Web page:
- Crown Molding – Painting crown molding usually costs between $4 and $10 per linear foot as long as they are not more than 8 feet off the ground. Prices for molding higher than 8 feet usually cost anywhere from $5 to $15 per foot.
- Picture or Chair Rail – Because they are usually more complex and require additional prep work, chair and picture rails usually cost $3 to $6 per linear foot.
- Wainscotting – Painting wainscotting and other decorative wall trim or panels usually costs $4 to $10 per square foot.
Prices reflect the national average interior trim painting costs, but your total will vary depending on a number of factors.
Exterior Trim Painting Costs
Generally speaking, expect to pay between $1,500 and $4,500 to paint the exterior trim on an average-sized home. Of course, this price can vary widely depending on your exact painting needs, the number of stories involved, and other factors. Also, some exterior painting is calculated by square foot instead of by linear distance. This is especially common with larger box eaves where the fascia and soffit are larger than 18 inches wide.
Here are the average painting costs for the most common features:
- Doors – The cost to paint exterior doors ranges from around $100 to $450. The total price depends largely on the size and style of the door. Doors with patterned fronts or complex windows cost more to paint than basic flat doors. Some painters charge a separate cost for painting trim around doors as well.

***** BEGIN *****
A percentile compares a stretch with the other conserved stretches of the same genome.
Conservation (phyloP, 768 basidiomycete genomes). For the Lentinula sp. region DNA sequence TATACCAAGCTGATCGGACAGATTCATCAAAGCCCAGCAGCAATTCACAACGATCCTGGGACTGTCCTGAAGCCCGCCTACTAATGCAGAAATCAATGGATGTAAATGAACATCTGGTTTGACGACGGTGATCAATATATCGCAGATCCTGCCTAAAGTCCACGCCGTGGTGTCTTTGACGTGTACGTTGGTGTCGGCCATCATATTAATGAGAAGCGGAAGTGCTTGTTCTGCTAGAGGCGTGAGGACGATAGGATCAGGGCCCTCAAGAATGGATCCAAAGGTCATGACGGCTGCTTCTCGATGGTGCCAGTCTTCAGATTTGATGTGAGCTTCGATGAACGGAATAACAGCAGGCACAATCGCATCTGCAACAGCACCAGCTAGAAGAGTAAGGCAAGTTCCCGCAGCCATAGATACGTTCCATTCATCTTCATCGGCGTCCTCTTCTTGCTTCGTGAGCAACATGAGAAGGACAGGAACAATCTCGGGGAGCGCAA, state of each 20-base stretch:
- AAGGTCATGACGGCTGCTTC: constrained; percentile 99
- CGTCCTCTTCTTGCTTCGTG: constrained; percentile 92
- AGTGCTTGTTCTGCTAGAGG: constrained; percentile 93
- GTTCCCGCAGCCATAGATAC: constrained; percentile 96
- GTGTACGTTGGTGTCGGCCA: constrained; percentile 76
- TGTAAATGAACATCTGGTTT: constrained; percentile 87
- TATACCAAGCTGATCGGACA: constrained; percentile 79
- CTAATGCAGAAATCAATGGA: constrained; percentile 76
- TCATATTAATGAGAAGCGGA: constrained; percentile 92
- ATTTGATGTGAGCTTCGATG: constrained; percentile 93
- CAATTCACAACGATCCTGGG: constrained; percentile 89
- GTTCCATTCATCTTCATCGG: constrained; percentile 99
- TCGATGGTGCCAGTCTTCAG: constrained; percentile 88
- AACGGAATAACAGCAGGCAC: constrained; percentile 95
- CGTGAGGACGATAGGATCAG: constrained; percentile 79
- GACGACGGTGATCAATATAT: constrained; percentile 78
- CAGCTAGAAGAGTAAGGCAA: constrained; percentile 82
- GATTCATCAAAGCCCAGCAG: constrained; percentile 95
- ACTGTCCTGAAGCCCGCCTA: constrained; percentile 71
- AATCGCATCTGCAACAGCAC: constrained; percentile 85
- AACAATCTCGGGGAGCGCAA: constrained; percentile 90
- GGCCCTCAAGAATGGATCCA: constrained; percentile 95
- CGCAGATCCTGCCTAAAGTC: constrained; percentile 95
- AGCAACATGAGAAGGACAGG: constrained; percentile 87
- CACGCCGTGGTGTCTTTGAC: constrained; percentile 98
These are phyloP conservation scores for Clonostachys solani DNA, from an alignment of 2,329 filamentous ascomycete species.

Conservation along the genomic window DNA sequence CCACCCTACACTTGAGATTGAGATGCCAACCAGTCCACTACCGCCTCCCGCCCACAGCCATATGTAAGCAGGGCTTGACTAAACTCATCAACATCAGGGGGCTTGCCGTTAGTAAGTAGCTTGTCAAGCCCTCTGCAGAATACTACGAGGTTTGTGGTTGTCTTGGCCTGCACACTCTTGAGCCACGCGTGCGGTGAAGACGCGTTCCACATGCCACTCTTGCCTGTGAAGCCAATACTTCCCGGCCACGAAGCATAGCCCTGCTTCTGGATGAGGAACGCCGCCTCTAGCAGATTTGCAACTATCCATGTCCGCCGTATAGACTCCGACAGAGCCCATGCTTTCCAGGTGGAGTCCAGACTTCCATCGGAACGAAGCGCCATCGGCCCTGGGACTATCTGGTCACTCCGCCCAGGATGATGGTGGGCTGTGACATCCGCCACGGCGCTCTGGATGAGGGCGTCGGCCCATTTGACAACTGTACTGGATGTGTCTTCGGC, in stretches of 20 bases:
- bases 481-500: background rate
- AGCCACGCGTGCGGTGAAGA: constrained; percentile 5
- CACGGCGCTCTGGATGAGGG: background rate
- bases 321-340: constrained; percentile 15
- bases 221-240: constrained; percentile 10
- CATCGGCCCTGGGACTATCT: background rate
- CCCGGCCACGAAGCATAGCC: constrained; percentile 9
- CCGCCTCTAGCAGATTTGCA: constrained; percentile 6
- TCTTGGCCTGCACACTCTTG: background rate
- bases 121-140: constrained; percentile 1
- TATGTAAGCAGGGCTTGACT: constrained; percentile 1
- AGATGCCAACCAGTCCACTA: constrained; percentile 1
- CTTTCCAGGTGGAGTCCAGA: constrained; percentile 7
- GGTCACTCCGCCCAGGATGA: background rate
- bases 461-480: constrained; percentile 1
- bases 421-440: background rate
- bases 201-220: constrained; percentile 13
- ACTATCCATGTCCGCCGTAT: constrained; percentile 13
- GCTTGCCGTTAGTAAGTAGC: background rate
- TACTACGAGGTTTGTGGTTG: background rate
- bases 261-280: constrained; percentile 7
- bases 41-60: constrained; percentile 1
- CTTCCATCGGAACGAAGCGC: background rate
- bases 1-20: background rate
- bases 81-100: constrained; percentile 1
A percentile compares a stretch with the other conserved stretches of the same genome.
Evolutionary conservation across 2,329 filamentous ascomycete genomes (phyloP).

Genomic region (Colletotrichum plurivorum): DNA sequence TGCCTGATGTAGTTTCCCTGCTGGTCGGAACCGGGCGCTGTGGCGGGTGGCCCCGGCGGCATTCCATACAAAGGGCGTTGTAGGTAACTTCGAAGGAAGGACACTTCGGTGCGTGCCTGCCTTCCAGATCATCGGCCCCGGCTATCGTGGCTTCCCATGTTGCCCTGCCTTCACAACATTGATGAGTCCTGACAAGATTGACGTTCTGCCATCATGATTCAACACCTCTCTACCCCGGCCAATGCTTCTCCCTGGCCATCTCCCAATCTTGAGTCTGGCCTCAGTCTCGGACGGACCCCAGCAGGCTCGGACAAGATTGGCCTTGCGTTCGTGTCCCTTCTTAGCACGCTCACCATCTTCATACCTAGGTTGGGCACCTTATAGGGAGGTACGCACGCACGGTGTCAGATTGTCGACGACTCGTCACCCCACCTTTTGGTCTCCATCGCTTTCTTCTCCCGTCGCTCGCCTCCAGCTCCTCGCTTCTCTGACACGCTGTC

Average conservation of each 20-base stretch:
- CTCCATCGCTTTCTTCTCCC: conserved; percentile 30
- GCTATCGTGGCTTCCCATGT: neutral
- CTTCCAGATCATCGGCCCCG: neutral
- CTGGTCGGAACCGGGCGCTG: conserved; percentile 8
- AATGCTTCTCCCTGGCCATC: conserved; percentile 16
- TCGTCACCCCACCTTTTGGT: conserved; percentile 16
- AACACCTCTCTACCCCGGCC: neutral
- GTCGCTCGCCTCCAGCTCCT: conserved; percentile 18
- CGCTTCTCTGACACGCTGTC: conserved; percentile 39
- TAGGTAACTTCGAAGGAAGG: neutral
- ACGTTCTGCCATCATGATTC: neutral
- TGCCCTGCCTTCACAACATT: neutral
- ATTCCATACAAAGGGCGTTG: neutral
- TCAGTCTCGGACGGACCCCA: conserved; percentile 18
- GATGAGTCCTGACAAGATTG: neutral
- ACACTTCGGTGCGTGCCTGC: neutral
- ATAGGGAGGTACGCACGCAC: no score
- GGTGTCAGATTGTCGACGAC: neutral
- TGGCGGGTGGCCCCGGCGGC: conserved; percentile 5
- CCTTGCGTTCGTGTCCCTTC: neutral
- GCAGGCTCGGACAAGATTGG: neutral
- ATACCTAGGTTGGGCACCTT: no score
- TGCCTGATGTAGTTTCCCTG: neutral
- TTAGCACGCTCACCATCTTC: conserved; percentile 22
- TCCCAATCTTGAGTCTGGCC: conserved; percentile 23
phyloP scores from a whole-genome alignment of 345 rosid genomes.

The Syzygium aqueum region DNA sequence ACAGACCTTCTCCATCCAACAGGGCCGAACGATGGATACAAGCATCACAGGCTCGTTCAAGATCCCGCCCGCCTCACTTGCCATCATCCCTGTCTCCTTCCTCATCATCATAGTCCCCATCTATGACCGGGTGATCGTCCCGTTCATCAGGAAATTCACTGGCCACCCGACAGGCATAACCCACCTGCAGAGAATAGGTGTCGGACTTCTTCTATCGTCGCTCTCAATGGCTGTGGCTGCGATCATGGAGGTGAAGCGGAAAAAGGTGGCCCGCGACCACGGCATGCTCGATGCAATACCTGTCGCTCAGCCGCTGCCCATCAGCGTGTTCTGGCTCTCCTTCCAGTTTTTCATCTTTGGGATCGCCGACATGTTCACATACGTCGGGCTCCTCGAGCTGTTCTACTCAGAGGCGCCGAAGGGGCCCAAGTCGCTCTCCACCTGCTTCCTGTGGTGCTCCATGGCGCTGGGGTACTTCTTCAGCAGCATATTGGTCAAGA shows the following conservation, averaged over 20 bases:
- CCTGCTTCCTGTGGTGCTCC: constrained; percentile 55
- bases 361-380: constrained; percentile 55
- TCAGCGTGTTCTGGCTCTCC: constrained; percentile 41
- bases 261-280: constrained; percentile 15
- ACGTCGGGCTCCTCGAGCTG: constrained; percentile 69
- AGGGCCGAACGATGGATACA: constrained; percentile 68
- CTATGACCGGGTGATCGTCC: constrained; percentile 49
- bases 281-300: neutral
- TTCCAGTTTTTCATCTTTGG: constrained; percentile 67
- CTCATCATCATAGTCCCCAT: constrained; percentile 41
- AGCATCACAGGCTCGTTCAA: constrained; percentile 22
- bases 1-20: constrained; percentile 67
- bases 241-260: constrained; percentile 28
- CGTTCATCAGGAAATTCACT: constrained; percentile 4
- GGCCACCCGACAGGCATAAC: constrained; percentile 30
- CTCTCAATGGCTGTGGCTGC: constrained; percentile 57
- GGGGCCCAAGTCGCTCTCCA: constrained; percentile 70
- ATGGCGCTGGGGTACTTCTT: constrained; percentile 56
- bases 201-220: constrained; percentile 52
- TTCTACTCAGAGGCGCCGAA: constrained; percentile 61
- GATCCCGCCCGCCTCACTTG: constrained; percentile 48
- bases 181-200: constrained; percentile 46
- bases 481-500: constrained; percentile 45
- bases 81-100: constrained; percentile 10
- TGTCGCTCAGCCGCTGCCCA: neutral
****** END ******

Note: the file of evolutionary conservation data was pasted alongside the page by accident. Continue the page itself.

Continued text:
- Fascia – As long as the fascia is less than 18 inches wide, expect to pay between $2.50 and $8 per linear foot. However, some painters may calculate costs by the square foot for wider fascia panels. The fascia is the vertical trim that runs along the roof on the dormer side of your house. It is typically made of wood, metal, or composite material.
- Soffit – Similar to the fascia, you will usually pay from $2.50 to $8 per foot to paint the soffit. This is the trim on the underside of the roof eaves that hang over the edge of your house. It runs parallel to either the angle of the roof underneath dormers or parallel to the ground along the drip edge. It is usually metal, vinyl, or composite material, although older homes may use wood.
- Trim – Painting exterior trim usually costs $1.50 to $6 per foot. Technically, fascia and soffits are trim. However, trim only means decorative accent pieces around windows and doors. It can also include additional roof accents, siding edges, and porch posts.
- Window Frames – Painting the exterior of a window frame usually is between $60 and $300. The exact cost will vary depending on the size, style, and height of the window. Some painters include the cost of painting the trim in their window prices, while others do not. This accounts for the wide price range for painting window frames.